The second generation—and I divide the generations not by age as much as by when they began publishing, the 1950s for the first generation, the ‘60s for the second, the ‘70s to ‘80s for the third, and in fact, many of the “emerging” poets in the workshop I taught last fall at the Project were older than me, and all this so-called generation stuff, as Anselm Berrigan called it, is largely arbitrary—... the second-generation New York School included Ted Berrigan, Ron Padgett, Joe Brainard, Anne Waldman, Johnny Stanton, Alice Notley, Aram Saroyan, Maureen Owen, David Henderson, Bernadette Mayer, Lewis Warsh, Ed Sanders, Paul Violi, Andrei Codrescu, John Godfrey, Ted Greenwald, Jim Carroll, Tony Towle, Larry Fagin, Lally and more.
The force of Ted Berrigan’s personality can’t be underestimated. When he died in 1983, I remember Harris Schiff saying a hundred people are going to say their best friend just died. He was the reason many people came to and/or stayed around the Project. “Ted dying was a fulcrum point,” Lal told me. “He was a connection to the first generation, a teacher, leader and guru to the third. He was a unifying factor at St Marks—when he died, what kept those disparate groups connected was missing. After he died, the church opened up in a way, to more influences than just O’Hara and Berrigan.”
It seemed, because I was among them, that there were an awful lot more of us in what was loosely referred to as the third generation New York School. Some poets I knew in the ‘80s at the Project who are still around are Maggie Dubris, Joel Lewis, Tom Savage, John Yau, Bob Rosenthal, David Trinidad, Sparrow and Steve Levine. Some talented writers are no longer around or never became as prominent as their work should have made them. A few died young—Steve Carey, Michael Scholnick, Susan Cataldo, Tim Dlugos, Elio Schneeman. Some either dropped away—Simon Schuchat, Regina Beck, Chris Kadison, Mike Slater, David Herz, Neil Hackman—or never have gotten their due: Don Yorty, Bill Zavatsky, Bill Kushner, Cliff Fyman. Susie Timmons won the 1st Ted Berrigan Award and didn’t publish another book for 25 years. Because of that casual approach to a literary career, many good writers were underpublished and underrated. It didn’t help that we were more interested in poetry than theory about poetry or criticism—reviews of books in the Poetry Project Newsletter were pretty much always raves, more like announcements than serious engagement.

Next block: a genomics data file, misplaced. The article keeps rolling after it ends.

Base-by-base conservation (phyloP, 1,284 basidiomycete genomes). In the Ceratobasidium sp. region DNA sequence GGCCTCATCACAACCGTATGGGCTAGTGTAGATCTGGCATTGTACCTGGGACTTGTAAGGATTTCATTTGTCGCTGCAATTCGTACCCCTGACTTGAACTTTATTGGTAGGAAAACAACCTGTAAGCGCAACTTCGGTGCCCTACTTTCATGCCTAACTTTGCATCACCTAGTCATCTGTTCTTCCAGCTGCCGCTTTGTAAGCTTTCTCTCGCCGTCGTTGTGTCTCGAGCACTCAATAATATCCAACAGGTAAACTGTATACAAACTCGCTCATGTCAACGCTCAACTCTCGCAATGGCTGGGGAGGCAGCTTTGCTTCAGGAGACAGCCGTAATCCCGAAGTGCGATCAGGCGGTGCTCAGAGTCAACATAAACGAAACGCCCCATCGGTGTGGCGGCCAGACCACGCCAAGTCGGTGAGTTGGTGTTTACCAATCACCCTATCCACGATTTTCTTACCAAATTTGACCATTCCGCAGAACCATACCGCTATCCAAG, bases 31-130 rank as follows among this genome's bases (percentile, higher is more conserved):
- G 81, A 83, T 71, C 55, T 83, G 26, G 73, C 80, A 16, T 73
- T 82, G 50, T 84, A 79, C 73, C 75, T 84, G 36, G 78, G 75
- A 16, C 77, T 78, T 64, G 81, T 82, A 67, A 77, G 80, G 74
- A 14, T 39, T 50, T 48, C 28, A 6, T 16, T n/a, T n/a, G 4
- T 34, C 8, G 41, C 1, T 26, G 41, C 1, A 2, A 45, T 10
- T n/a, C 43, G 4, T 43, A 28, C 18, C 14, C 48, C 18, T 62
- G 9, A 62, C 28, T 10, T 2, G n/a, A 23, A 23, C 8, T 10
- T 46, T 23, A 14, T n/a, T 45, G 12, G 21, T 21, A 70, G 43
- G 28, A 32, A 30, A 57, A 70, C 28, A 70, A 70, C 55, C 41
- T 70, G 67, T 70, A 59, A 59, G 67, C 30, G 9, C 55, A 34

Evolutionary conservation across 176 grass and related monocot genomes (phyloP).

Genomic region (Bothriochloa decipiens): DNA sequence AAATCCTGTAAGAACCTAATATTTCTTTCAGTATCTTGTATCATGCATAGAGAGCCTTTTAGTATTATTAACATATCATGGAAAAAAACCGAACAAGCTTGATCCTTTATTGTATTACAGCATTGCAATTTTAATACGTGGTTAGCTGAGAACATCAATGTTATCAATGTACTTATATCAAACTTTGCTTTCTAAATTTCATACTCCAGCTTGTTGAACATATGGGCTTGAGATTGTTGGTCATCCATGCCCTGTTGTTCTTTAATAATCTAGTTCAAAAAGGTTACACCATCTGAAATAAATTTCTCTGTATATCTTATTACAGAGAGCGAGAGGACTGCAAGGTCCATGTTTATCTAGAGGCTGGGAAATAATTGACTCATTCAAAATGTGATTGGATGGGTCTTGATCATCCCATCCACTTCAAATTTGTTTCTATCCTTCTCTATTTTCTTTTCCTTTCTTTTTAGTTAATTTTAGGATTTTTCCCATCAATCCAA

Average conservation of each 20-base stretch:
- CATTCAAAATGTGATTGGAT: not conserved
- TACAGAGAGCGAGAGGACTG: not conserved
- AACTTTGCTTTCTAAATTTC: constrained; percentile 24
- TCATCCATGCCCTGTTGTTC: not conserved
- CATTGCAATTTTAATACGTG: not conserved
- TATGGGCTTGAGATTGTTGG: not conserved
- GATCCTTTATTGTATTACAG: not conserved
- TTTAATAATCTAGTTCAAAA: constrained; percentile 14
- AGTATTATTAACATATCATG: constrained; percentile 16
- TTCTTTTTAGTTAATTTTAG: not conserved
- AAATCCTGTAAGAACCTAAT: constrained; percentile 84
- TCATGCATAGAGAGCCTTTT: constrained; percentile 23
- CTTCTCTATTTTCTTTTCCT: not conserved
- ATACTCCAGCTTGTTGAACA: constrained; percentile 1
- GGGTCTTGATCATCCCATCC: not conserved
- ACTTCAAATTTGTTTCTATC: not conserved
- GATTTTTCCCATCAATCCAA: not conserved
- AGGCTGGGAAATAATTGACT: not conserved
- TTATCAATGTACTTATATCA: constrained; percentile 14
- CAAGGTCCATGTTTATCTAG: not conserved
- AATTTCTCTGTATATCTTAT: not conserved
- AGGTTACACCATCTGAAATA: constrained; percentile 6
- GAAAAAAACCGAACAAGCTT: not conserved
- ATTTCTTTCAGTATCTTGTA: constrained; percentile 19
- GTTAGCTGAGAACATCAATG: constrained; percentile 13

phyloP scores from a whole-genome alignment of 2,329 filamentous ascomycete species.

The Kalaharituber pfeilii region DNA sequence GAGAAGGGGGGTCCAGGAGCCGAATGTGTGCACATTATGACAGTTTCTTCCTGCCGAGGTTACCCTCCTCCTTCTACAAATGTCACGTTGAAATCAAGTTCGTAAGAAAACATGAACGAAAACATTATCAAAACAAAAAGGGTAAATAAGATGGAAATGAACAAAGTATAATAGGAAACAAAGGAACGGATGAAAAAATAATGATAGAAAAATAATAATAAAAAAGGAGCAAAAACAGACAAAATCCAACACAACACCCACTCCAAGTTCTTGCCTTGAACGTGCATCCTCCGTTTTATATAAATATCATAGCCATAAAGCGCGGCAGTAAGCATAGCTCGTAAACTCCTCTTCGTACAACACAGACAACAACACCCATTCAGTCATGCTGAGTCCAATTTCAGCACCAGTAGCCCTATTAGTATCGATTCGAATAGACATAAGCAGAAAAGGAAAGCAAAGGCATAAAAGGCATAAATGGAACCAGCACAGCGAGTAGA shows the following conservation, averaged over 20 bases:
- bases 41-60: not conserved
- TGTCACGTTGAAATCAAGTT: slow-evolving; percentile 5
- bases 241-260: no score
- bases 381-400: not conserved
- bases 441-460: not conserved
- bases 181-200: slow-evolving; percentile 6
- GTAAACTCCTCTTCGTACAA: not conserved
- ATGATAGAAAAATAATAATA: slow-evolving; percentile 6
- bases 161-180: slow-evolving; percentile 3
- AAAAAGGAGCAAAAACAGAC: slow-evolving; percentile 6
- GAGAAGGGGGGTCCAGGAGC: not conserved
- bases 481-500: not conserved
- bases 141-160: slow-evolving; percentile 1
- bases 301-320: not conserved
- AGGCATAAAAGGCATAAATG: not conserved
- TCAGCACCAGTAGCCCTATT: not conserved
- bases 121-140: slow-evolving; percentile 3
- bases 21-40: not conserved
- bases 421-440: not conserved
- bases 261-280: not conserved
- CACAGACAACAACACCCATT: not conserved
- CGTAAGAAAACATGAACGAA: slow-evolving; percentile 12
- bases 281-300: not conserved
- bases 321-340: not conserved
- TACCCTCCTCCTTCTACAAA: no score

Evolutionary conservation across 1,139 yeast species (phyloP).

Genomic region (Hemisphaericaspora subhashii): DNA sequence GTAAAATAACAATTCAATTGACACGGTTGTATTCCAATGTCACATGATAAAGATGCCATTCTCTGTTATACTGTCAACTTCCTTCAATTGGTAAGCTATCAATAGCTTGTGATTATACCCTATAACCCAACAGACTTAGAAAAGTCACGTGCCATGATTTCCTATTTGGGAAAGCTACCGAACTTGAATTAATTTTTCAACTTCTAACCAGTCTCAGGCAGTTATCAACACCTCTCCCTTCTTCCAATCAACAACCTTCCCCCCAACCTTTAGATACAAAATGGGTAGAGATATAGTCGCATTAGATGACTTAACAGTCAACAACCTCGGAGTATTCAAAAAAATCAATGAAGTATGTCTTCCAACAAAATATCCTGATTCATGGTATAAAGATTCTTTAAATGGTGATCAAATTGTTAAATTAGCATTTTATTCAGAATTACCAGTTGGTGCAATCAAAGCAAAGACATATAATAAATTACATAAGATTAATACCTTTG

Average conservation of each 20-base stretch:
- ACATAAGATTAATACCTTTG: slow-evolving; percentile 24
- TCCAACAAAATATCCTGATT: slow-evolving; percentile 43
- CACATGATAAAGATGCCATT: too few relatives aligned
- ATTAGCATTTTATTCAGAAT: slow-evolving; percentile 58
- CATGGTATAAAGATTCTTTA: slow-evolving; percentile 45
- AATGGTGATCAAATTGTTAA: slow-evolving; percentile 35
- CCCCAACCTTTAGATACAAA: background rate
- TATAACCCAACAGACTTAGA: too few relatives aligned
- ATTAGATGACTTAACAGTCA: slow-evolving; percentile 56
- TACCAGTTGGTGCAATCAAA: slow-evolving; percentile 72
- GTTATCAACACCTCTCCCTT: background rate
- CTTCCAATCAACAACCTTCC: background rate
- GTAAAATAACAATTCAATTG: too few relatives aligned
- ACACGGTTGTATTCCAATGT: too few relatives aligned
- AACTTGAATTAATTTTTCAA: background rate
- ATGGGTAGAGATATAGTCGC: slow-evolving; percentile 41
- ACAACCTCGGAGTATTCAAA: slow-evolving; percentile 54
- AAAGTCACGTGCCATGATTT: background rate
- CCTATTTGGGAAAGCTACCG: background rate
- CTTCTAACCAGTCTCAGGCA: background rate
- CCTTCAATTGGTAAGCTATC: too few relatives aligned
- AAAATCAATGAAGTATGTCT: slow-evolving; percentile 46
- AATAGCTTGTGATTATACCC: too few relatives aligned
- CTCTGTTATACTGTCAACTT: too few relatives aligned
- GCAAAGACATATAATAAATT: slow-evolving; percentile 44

Today, the Poetry Project has something like 80 readings a year, with hundreds of poets and a remarkably broad aesthetic. As Stacy Szymaszek, former Artistic Director of the Project, said, “Who could I dare single out to be representative or ‘prevailing’? I think my generation wants to incorporate all of the various lineages of the New American poetry as well as some more mainstream lineages. The Poetry Project isn’t as associated with a small group of young people these days anymore ... we have to acknowledge that the Poetry Project isn’t a clubhouse in the 21st century because that type of organization won’t survive.”
But the Poetry Project has survived, for over half a century, I guess because the poets keep on showing up, and because poetry still happens and still matters at the Project.